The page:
Elevated HDL-bound miR-181c-5p level is associated with diabetic vascular complications in Australian Aboriginal people.

Diabetes is a major burden on Australia's Indigenous population, with high rates of disease and vascular complications. Diabetic vascular complications are associated with impaired ischaemia-driven angiogenesis. MicroRNAs (miRNAs) are key players in the regulation of angiogenesis. HDL-cholesterol (HDL-c) levels are inversely associated with the risk of developing diabetic complications and HDL can carry miRNAs. HDL-miRNA profiles differ in disease states and may present as biomarkers with the capacity to act as bioactive signalling molecules. Recent studies have demonstrated that HDL becomes dysfunctional in a diabetic environment, losing its vasculo-protective effects and becoming more pro-atherogenic. We sought to determine whether HDL-associated miRNA profiles and HDL functionality were predictive of the severity of diabetic vascular complications in Australia's Indigenous population.HDL was isolated from plasma samples from Indigenous participants without diabetes ('Healthy'), with type 2 diabetes mellitus ('T2DM') and with diabetes-associated macrovascular complications (specifically peripheral artery disease, 'T2DM+Comp'). To assess HDL angiogenic capacity, human coronary artery endothelial cells were treated with PBS, reconstituted HDL (rHDL, positive control) or isolated HDL and then exposed to high-glucose (25 mmol/l) conditions. The expression levels of two anti-angiogenic miRNAs (miR-181c-5p and miR-223-3p) and one pro-angiogenic miRNA (miR-27b-3p) were measured in the HDL fraction, plasma and treated human coronary artery endothelial cells by quantitative real-time PCR. In vitro endothelial tubule formation was assessed using the Matrigel tubulogenesis assay.Strikingly, we found that the levels of the anti-angiogenic miRNA miR-181c-5p were 14-fold higher (1454 ± 1346%) in the HDL from Aboriginal people with diabetic complications compared with both the Healthy (100 ± 121%, p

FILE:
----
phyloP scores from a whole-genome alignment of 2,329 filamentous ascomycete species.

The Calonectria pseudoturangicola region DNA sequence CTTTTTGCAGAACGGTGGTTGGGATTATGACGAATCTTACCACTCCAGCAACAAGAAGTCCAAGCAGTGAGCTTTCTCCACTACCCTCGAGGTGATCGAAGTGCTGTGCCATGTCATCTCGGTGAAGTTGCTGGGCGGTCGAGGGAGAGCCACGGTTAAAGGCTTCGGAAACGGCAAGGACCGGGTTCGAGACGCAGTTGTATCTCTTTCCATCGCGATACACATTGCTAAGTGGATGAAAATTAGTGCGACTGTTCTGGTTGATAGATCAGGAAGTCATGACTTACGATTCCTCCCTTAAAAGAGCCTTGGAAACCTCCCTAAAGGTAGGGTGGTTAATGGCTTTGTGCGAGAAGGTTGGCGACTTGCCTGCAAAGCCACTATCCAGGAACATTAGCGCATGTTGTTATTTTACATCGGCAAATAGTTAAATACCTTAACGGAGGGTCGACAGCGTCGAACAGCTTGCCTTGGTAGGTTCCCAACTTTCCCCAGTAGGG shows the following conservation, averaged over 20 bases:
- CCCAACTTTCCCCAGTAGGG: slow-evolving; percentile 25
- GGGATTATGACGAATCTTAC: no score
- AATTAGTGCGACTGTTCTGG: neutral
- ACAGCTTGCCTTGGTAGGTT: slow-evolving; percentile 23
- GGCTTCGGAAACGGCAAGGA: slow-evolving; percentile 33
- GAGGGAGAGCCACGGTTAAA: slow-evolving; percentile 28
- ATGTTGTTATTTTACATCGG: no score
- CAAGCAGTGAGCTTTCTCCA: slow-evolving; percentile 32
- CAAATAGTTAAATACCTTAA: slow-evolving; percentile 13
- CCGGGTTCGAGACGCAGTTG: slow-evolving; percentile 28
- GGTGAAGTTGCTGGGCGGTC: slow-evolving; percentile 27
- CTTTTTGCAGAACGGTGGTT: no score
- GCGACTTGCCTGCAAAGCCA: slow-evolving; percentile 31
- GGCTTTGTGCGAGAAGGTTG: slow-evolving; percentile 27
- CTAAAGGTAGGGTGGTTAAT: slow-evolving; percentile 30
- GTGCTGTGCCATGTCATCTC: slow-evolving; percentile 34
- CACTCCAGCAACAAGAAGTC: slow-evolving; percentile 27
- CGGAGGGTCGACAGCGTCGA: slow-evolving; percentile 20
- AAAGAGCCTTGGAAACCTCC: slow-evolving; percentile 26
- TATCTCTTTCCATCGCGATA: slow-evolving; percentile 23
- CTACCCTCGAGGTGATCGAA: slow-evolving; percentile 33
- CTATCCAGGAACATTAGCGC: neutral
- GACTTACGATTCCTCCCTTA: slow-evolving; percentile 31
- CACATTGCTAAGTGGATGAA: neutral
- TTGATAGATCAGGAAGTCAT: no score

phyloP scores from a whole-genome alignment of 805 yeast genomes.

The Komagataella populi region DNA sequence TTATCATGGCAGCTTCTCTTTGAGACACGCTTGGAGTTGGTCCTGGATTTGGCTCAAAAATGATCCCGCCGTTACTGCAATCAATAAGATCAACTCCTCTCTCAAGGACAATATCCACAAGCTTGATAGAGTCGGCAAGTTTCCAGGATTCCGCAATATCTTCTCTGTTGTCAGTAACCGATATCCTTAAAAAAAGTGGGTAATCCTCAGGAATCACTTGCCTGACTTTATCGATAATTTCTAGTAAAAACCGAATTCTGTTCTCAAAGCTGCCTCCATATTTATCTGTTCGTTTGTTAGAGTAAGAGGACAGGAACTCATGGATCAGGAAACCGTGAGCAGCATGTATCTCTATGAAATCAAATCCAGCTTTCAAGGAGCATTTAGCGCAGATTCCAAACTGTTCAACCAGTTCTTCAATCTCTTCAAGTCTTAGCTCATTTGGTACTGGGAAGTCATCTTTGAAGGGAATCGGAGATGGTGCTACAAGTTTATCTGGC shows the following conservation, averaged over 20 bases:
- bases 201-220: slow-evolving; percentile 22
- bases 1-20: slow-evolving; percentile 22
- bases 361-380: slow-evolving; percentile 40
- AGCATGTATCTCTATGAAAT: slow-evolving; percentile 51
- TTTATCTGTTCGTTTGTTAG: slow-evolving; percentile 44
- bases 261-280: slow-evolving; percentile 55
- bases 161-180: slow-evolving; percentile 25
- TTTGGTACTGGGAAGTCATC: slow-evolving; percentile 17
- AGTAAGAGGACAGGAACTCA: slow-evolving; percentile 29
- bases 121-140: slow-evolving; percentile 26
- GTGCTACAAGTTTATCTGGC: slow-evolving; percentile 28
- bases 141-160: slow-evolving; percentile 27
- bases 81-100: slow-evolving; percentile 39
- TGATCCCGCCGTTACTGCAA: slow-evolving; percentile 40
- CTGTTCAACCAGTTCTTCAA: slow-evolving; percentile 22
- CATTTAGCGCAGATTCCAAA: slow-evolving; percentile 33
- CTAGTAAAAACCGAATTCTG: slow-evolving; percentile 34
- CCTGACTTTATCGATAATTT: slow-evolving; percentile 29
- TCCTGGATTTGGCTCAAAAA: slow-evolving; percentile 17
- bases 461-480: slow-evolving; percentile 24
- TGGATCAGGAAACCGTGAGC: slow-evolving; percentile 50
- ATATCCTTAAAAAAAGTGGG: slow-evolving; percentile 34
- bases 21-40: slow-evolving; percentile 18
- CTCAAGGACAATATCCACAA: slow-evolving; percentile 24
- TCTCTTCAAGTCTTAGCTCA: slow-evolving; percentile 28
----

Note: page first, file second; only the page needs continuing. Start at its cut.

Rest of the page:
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Authors: Kaitlin R Morrison, Emma L Solly, Tomer Shemesh, Peter J Psaltis, Stephen J Nicholls, Alex Brown, Christina A Bursill, Joanne T M Tan